In the third essay inspired by Jendella Benson's debut novel Hope & Glory, Siana Bangura poignantly tackles how the expectations of our parents and ancestors can be difficult to navigate but if managed may lead to a life of hope...
One of the most human aspects of life is to have expectations.
And one of life’s many, many quirks is the everyday nature of some of its biggest shifts and transitions.
We’re often saddled with expectations of how our lives should be and in turn are burdened by the expectations of others. We are expected to love and respect our parents by default; we are expected to go through school, do well, and stay out of trouble; we are expected to go to university; graduate; get a good job; get married; buy a house; have kids; follow the laws of the land; grin and bear life’s ups and downs without becoming unravelled.
And even if, somehow, we’ve managed to do the important work of ridding ourselves of these expectations (unless we want them, of course) like our therapists and self-appointed Instagram gurus instruct us to, undeniably the scars of expectations never completely disappear.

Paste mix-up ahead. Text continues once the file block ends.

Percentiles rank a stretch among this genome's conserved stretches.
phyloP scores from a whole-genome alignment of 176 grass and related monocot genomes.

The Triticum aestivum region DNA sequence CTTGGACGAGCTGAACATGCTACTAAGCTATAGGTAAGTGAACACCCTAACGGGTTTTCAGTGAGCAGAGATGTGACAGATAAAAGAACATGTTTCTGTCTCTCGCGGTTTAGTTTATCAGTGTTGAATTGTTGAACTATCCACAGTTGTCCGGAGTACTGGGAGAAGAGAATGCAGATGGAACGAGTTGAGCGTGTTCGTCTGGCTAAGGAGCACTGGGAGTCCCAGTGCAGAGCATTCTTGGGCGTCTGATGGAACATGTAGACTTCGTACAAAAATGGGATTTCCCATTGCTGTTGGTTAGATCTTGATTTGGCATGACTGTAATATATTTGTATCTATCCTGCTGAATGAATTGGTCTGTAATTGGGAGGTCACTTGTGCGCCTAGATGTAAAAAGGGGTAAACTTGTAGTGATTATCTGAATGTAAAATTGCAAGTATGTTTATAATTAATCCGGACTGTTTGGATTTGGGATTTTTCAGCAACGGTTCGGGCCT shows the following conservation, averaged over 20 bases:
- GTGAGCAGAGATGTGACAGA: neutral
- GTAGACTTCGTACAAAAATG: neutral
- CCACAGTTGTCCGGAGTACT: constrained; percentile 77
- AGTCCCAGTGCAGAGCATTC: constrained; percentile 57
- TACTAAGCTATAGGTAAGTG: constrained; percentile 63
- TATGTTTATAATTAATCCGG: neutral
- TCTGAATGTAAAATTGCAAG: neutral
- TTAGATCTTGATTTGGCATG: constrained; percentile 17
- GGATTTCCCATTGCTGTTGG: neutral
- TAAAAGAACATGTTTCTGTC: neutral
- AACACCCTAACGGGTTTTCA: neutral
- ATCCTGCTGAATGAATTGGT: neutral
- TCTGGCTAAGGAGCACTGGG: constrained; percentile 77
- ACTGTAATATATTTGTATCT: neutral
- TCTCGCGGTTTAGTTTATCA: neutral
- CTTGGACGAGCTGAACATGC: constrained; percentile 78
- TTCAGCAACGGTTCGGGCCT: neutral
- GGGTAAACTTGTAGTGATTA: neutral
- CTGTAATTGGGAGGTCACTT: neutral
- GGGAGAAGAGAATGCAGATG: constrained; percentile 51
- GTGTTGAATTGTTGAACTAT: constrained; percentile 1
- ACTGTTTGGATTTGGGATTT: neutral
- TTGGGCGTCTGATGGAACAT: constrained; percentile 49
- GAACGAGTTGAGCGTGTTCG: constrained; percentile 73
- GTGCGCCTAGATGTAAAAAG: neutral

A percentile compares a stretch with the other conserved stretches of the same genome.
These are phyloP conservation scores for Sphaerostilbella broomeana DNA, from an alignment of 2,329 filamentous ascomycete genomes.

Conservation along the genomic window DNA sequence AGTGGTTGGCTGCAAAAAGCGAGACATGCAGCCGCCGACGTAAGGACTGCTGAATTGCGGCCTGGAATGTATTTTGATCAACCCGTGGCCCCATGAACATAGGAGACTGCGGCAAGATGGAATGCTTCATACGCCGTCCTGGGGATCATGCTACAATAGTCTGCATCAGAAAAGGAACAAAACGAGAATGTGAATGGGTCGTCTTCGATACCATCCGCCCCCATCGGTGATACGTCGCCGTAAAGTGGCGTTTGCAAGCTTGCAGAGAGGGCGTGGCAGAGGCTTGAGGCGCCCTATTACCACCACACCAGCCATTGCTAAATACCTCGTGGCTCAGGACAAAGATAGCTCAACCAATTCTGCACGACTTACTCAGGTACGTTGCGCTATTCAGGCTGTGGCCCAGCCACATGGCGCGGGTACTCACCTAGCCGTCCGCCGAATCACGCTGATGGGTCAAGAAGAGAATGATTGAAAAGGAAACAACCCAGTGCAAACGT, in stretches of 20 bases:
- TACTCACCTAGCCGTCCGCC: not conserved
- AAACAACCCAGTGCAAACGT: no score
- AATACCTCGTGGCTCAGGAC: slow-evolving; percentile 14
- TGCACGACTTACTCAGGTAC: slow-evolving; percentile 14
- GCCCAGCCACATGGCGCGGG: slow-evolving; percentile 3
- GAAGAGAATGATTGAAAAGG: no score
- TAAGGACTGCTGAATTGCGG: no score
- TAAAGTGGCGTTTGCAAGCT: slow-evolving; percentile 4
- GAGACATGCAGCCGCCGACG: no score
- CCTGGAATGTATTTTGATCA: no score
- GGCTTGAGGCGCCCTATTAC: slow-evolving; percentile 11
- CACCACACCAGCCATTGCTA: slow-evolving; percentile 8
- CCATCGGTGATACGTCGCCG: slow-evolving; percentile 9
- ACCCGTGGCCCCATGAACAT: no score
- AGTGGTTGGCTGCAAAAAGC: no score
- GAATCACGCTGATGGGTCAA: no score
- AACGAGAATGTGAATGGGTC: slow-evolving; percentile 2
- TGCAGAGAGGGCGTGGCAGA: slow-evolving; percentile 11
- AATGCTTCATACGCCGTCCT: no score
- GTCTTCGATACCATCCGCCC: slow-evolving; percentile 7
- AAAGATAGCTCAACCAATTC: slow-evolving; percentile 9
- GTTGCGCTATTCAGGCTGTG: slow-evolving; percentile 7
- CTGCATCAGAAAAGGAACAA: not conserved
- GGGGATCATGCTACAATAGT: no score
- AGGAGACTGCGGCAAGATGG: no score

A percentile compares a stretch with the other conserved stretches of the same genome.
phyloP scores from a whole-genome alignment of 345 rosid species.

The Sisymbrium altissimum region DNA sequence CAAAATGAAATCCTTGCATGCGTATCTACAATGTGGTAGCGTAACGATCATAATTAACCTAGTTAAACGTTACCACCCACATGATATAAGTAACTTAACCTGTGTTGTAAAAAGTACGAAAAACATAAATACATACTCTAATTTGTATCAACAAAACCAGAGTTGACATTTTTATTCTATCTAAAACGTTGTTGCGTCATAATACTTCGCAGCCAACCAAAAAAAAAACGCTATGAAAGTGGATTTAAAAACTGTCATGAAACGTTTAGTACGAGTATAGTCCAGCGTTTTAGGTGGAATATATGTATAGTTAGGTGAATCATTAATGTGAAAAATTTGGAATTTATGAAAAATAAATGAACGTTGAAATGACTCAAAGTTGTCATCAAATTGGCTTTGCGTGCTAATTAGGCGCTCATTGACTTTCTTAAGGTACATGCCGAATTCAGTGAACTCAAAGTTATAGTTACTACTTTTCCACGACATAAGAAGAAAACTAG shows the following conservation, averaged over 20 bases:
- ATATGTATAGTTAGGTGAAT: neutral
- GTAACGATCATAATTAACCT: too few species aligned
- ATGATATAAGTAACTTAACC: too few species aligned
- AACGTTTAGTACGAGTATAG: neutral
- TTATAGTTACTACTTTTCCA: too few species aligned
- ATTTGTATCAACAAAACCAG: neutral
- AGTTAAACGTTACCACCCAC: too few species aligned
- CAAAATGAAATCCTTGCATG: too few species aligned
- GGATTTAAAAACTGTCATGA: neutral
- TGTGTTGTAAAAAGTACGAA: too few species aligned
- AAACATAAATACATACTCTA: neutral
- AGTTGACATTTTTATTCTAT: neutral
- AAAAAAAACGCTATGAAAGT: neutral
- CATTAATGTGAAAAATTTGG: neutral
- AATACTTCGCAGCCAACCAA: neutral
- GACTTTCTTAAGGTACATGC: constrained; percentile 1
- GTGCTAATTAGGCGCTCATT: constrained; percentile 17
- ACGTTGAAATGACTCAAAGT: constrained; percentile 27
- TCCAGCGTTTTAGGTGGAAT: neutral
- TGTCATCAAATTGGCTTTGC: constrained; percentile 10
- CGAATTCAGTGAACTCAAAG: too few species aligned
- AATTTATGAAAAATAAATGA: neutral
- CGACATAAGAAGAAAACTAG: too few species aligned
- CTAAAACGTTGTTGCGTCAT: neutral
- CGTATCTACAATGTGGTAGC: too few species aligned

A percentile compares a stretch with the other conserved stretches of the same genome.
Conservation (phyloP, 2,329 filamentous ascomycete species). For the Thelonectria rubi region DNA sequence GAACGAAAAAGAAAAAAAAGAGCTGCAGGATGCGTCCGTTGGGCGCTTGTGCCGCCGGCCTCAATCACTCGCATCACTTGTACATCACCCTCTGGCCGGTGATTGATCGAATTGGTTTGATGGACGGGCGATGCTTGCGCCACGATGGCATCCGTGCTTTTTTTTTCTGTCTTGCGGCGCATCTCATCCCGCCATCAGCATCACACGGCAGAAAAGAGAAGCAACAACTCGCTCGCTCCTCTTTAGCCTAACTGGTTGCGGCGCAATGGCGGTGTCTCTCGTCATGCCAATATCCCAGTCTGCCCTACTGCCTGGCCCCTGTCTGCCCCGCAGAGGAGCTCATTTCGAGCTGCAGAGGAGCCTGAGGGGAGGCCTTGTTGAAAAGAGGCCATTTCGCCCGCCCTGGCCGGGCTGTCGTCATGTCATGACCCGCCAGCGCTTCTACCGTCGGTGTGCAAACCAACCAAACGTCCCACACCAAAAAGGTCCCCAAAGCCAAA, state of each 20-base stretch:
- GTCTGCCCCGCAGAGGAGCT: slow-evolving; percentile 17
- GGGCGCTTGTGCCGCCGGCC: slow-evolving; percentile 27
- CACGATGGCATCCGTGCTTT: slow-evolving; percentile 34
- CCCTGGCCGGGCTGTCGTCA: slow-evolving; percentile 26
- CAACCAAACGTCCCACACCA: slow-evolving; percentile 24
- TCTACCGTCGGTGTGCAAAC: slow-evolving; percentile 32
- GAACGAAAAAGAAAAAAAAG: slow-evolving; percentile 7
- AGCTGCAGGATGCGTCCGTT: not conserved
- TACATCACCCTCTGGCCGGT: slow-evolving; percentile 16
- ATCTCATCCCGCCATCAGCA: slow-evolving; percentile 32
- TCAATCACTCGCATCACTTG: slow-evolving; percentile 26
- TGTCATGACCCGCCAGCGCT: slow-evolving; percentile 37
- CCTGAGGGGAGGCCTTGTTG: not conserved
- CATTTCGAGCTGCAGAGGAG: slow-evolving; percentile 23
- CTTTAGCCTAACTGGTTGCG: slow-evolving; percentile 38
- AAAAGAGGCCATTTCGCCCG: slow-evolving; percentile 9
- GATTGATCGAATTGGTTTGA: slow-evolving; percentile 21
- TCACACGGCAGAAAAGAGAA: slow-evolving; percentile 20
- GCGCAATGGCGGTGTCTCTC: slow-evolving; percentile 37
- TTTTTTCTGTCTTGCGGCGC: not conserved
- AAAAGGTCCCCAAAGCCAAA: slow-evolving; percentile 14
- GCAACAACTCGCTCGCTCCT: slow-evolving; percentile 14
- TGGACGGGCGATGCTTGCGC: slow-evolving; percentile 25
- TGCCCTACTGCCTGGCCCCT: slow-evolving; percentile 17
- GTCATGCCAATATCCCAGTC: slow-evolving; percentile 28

There is a scale of expectation – magnified accordingly by the number of ways one is marginalised. We children of immigrants are well-versed in the stories of our parents; struggles to chase a better life for us against immeasurable odds. We know well of their many sacrifices – often leaving ‘home’ with the intention to return, then finding themselves metaphorically imprisoned across oceans and borders, thousands of miles away – the promise of return fading into a distant memory, a quiet whisper.